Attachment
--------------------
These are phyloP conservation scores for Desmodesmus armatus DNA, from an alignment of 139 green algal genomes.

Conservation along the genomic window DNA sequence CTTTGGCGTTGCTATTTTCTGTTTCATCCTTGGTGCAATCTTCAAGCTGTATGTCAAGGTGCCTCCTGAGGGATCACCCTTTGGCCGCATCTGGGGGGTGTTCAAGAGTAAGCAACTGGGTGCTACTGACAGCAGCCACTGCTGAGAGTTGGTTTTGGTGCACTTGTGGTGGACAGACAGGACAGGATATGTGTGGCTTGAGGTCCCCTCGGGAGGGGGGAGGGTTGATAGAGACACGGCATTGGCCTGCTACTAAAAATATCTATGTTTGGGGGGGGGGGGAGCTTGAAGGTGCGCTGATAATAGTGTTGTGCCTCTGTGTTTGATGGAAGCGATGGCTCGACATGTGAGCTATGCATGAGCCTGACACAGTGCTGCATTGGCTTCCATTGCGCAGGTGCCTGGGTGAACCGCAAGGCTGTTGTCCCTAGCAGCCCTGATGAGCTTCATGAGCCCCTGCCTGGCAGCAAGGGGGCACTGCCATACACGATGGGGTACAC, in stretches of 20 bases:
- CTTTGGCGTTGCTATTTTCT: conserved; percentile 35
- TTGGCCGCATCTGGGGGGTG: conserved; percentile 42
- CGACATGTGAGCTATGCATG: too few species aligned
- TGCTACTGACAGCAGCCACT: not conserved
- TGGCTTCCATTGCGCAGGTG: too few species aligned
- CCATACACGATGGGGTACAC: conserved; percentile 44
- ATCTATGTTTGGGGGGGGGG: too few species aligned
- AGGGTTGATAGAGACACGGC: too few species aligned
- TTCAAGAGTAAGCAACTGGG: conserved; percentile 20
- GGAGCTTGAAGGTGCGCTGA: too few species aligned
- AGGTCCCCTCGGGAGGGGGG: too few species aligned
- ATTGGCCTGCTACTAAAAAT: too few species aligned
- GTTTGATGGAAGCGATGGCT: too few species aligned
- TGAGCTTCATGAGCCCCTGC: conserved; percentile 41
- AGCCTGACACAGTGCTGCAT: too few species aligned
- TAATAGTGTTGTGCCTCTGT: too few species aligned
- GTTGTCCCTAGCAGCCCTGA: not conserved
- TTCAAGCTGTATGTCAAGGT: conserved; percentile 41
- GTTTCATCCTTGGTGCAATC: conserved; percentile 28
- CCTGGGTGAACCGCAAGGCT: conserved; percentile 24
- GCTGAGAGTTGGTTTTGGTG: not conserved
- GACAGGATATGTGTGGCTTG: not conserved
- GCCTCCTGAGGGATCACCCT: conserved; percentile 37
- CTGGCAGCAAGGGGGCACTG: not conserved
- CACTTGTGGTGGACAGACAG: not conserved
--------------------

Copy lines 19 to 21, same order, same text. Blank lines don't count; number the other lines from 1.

- GTTGTCCCTAGCAGCCCTGA: not conserved
- TTCAAGCTGTATGTCAAGGT: conserved; percentile 41
- GTTTCATCCTTGGTGCAATC: conserved; percentile 28